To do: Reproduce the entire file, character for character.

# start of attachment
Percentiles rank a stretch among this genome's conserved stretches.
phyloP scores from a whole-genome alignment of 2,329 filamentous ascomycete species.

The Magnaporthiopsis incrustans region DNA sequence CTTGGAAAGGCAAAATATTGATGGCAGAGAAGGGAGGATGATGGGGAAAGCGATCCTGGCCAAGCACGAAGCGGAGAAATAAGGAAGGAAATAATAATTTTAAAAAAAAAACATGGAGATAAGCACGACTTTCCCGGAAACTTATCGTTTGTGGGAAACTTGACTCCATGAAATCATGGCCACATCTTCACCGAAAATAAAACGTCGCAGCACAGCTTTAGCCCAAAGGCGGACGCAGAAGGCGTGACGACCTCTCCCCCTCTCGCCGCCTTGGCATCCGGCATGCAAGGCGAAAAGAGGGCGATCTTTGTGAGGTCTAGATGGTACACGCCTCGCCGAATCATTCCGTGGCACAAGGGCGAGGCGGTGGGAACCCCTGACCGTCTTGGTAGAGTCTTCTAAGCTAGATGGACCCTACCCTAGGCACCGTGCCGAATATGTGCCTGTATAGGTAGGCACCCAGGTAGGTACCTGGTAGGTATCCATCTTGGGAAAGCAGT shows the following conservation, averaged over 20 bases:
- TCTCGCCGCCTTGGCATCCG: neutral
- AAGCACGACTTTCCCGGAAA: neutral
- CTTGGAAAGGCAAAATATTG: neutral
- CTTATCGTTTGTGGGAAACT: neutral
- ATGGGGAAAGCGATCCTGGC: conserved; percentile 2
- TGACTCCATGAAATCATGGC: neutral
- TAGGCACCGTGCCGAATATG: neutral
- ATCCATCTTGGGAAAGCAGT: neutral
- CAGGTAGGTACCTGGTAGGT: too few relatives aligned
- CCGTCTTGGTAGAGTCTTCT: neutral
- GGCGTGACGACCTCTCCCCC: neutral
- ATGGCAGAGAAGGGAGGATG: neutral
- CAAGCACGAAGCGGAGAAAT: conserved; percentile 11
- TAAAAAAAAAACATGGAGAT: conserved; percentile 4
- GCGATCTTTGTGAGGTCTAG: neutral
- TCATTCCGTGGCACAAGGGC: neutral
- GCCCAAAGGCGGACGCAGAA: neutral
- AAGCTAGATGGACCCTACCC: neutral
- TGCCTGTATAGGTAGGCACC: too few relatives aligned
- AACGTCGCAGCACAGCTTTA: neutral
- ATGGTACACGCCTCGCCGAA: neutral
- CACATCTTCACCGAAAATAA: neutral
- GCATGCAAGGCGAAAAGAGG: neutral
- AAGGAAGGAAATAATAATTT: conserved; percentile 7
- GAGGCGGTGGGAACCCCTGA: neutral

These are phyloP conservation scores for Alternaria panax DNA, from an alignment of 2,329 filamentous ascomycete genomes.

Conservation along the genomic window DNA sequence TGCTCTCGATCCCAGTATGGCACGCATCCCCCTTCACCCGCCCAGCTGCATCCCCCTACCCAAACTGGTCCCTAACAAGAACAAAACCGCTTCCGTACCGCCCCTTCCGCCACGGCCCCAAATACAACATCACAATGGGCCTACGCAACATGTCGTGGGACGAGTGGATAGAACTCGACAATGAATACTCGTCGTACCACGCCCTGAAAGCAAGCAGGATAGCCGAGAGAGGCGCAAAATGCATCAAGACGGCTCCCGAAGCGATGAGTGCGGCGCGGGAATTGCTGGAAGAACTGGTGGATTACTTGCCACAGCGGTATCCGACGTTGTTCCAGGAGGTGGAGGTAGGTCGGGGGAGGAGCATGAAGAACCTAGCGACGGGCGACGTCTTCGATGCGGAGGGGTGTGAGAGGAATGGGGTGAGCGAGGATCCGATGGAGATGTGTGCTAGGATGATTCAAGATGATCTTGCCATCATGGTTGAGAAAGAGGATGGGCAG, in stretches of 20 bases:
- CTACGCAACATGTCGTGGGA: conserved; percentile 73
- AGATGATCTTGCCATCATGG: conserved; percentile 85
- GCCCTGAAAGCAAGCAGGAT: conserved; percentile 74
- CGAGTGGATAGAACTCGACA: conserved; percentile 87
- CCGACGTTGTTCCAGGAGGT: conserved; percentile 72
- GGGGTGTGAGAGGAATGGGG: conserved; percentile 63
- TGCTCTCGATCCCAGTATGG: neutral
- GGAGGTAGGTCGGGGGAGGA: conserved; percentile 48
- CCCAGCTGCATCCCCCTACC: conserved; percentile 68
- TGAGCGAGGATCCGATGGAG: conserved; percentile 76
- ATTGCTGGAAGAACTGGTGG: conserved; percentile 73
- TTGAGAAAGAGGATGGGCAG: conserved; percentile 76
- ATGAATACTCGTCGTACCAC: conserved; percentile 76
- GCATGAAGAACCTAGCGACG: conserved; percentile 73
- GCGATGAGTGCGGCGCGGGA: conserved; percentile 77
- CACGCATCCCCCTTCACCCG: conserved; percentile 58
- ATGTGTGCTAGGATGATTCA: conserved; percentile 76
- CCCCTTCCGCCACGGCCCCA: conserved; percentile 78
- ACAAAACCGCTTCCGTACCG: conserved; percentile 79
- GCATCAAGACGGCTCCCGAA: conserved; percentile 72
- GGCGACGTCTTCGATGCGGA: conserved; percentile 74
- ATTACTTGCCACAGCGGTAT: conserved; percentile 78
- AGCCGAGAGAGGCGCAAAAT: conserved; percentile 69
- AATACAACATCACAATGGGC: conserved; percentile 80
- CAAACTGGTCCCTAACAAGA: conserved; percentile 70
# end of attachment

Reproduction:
Percentiles rank a stretch among this genome's conserved stretches.
phyloP scores from a whole-genome alignment of 2,329 filamentous ascomycete species.

The Magnaporthiopsis incrustans region DNA sequence CTTGGAAAGGCAAAATATTGATGGCAGAGAAGGGAGGATGATGGGGAAAGCGATCCTGGCCAAGCACGAAGCGGAGAAATAAGGAAGGAAATAATAATTTTAAAAAAAAAACATGGAGATAAGCACGACTTTCCCGGAAACTTATCGTTTGTGGGAAACTTGACTCCATGAAATCATGGCCACATCTTCACCGAAAATAAAACGTCGCAGCACAGCTTTAGCCCAAAGGCGGACGCAGAAGGCGTGACGACCTCTCCCCCTCTCGCCGCCTTGGCATCCGGCATGCAAGGCGAAAAGAGGGCGATCTTTGTGAGGTCTAGATGGTACACGCCTCGCCGAATCATTCCGTGGCACAAGGGCGAGGCGGTGGGAACCCCTGACCGTCTTGGTAGAGTCTTCTAAGCTAGATGGACCCTACCCTAGGCACCGTGCCGAATATGTGCCTGTATAGGTAGGCACCCAGGTAGGTACCTGGTAGGTATCCATCTTGGGAAAGCAGT shows the following conservation, averaged over 20 bases:
- TCTCGCCGCCTTGGCATCCG: neutral
- AAGCACGACTTTCCCGGAAA: neutral
- CTTGGAAAGGCAAAATATTG: neutral
- CTTATCGTTTGTGGGAAACT: neutral
- ATGGGGAAAGCGATCCTGGC: conserved; percentile 2
- TGACTCCATGAAATCATGGC: neutral
- TAGGCACCGTGCCGAATATG: neutral
- ATCCATCTTGGGAAAGCAGT: neutral
- CAGGTAGGTACCTGGTAGGT: too few relatives aligned
- CCGTCTTGGTAGAGTCTTCT: neutral
- GGCGTGACGACCTCTCCCCC: neutral
- ATGGCAGAGAAGGGAGGATG: neutral
- CAAGCACGAAGCGGAGAAAT: conserved; percentile 11
- TAAAAAAAAAACATGGAGAT: conserved; percentile 4
- GCGATCTTTGTGAGGTCTAG: neutral
- TCATTCCGTGGCACAAGGGC: neutral
- GCCCAAAGGCGGACGCAGAA: neutral
- AAGCTAGATGGACCCTACCC: neutral
- TGCCTGTATAGGTAGGCACC: too few relatives aligned
- AACGTCGCAGCACAGCTTTA: neutral
- ATGGTACACGCCTCGCCGAA: neutral
- CACATCTTCACCGAAAATAA: neutral
- GCATGCAAGGCGAAAAGAGG: neutral
- AAGGAAGGAAATAATAATTT: conserved; percentile 7
- GAGGCGGTGGGAACCCCTGA: neutral

These are phyloP conservation scores for Alternaria panax DNA, from an alignment of 2,329 filamentous ascomycete genomes.

Conservation along the genomic window DNA sequence TGCTCTCGATCCCAGTATGGCACGCATCCCCCTTCACCCGCCCAGCTGCATCCCCCTACCCAAACTGGTCCCTAACAAGAACAAAACCGCTTCCGTACCGCCCCTTCCGCCACGGCCCCAAATACAACATCACAATGGGCCTACGCAACATGTCGTGGGACGAGTGGATAGAACTCGACAATGAATACTCGTCGTACCACGCCCTGAAAGCAAGCAGGATAGCCGAGAGAGGCGCAAAATGCATCAAGACGGCTCCCGAAGCGATGAGTGCGGCGCGGGAATTGCTGGAAGAACTGGTGGATTACTTGCCACAGCGGTATCCGACGTTGTTCCAGGAGGTGGAGGTAGGTCGGGGGAGGAGCATGAAGAACCTAGCGACGGGCGACGTCTTCGATGCGGAGGGGTGTGAGAGGAATGGGGTGAGCGAGGATCCGATGGAGATGTGTGCTAGGATGATTCAAGATGATCTTGCCATCATGGTTGAGAAAGAGGATGGGCAG, in stretches of 20 bases:
- CTACGCAACATGTCGTGGGA: conserved; percentile 73
- AGATGATCTTGCCATCATGG: conserved; percentile 85
- GCCCTGAAAGCAAGCAGGAT: conserved; percentile 74
- CGAGTGGATAGAACTCGACA: conserved; percentile 87
- CCGACGTTGTTCCAGGAGGT: conserved; percentile 72
- GGGGTGTGAGAGGAATGGGG: conserved; percentile 63
- TGCTCTCGATCCCAGTATGG: neutral
- GGAGGTAGGTCGGGGGAGGA: conserved; percentile 48
- CCCAGCTGCATCCCCCTACC: conserved; percentile 68
- TGAGCGAGGATCCGATGGAG: conserved; percentile 76
- ATTGCTGGAAGAACTGGTGG: conserved; percentile 73
- TTGAGAAAGAGGATGGGCAG: conserved; percentile 76
- ATGAATACTCGTCGTACCAC: conserved; percentile 76
- GCATGAAGAACCTAGCGACG: conserved; percentile 73
- GCGATGAGTGCGGCGCGGGA: conserved; percentile 77
- CACGCATCCCCCTTCACCCG: conserved; percentile 58
- ATGTGTGCTAGGATGATTCA: conserved; percentile 76
- CCCCTTCCGCCACGGCCCCA: conserved; percentile 78
- ACAAAACCGCTTCCGTACCG: conserved; percentile 79
- GCATCAAGACGGCTCCCGAA: conserved; percentile 72
- GGCGACGTCTTCGATGCGGA: conserved; percentile 74
- ATTACTTGCCACAGCGGTAT: conserved; percentile 78
- AGCCGAGAGAGGCGCAAAAT: conserved; percentile 69
- AATACAACATCACAATGGGC: conserved; percentile 80
- CAAACTGGTCCCTAACAAGA: conserved; percentile 70